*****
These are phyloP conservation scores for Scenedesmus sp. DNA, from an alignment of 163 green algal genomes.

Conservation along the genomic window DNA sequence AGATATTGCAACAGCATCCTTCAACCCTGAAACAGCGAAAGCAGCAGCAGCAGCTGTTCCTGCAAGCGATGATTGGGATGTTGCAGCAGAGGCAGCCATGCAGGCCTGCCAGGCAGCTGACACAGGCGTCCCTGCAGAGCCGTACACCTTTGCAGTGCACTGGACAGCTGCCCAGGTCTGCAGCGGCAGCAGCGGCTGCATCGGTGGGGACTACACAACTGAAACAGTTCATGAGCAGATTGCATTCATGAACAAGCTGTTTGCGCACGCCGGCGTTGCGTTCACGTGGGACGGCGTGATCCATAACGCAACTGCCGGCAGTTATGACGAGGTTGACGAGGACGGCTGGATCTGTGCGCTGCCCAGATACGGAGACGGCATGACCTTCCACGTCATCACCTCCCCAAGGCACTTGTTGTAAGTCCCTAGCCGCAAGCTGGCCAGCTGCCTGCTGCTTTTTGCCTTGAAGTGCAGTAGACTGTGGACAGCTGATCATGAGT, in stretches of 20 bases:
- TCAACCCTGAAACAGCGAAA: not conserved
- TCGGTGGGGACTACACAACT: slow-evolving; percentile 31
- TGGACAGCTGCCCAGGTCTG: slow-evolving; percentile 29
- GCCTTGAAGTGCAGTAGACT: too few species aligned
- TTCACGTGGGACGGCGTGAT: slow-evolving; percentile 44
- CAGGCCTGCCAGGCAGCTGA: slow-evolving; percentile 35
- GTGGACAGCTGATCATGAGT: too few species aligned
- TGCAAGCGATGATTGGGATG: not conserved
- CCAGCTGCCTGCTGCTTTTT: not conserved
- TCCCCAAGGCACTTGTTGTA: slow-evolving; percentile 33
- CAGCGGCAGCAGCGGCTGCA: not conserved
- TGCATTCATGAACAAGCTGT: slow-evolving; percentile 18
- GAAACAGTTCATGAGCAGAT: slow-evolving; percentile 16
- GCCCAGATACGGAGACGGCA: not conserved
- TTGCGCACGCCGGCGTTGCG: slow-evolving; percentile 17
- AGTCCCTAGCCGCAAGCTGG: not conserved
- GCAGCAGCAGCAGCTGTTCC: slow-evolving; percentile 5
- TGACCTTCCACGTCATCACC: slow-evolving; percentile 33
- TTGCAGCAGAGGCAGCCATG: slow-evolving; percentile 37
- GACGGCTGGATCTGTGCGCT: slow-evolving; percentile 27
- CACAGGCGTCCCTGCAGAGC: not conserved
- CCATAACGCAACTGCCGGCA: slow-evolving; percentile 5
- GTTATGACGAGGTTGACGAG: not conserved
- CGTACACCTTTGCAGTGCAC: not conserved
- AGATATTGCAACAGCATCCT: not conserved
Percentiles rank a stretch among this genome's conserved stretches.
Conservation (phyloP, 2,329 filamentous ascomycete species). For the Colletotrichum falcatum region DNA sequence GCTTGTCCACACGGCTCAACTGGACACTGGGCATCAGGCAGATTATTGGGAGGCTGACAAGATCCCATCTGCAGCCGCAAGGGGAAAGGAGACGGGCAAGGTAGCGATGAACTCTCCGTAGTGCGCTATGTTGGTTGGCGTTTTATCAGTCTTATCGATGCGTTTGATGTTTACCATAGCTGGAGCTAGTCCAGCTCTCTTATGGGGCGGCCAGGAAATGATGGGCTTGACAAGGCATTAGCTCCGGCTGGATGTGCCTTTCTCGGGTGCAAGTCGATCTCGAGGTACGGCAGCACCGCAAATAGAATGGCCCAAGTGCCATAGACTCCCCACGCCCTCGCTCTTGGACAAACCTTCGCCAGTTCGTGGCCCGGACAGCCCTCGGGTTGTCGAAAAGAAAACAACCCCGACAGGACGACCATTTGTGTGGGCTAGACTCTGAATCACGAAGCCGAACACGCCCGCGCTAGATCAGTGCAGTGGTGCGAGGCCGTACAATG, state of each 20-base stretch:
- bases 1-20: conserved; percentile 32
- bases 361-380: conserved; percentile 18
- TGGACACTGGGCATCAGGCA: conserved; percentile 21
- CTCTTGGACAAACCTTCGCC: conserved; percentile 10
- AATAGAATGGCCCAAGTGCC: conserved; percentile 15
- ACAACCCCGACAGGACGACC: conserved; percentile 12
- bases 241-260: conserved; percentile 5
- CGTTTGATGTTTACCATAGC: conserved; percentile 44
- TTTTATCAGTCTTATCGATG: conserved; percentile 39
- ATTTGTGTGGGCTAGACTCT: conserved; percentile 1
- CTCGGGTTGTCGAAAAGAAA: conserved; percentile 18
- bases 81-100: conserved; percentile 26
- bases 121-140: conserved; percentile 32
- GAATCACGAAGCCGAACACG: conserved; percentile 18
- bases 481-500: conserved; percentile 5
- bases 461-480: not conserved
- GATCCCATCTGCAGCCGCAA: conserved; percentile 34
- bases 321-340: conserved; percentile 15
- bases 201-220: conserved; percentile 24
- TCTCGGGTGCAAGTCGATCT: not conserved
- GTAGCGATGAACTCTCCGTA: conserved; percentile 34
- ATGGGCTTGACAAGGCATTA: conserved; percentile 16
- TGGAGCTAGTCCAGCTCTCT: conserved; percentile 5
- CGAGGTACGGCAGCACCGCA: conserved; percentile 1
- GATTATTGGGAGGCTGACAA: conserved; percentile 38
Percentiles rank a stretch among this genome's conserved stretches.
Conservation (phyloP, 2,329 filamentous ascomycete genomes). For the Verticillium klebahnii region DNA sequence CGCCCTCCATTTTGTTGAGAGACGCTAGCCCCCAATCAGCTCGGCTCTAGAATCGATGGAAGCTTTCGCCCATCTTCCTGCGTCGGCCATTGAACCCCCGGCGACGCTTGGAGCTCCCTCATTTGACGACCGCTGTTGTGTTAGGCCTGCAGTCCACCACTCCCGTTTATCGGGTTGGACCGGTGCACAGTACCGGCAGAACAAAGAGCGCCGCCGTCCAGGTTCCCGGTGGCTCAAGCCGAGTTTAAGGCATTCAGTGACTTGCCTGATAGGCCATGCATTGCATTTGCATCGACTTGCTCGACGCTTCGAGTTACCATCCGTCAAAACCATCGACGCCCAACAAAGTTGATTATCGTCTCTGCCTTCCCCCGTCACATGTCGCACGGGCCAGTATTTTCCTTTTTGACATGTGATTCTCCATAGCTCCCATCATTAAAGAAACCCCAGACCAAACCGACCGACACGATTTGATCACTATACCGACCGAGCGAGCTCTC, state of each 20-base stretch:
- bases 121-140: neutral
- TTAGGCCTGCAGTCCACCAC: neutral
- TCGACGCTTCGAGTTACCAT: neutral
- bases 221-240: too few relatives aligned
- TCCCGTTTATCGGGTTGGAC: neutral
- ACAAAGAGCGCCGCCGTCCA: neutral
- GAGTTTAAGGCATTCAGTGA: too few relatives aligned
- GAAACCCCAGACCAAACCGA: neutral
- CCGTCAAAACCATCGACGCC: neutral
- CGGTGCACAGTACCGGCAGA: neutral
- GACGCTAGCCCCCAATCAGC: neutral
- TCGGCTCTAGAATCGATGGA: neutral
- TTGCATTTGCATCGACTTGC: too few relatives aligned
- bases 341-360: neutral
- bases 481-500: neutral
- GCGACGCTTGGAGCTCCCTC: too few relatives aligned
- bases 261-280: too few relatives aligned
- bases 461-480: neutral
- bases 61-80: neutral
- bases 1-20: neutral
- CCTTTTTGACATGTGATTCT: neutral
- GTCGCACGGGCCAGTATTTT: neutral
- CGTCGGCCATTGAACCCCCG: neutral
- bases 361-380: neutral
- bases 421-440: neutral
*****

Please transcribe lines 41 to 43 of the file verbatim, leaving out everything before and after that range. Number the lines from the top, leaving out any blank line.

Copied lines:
- bases 81-100: conserved; percentile 26
- bases 121-140: conserved; percentile 32
- GAATCACGAAGCCGAACACG: conserved; percentile 18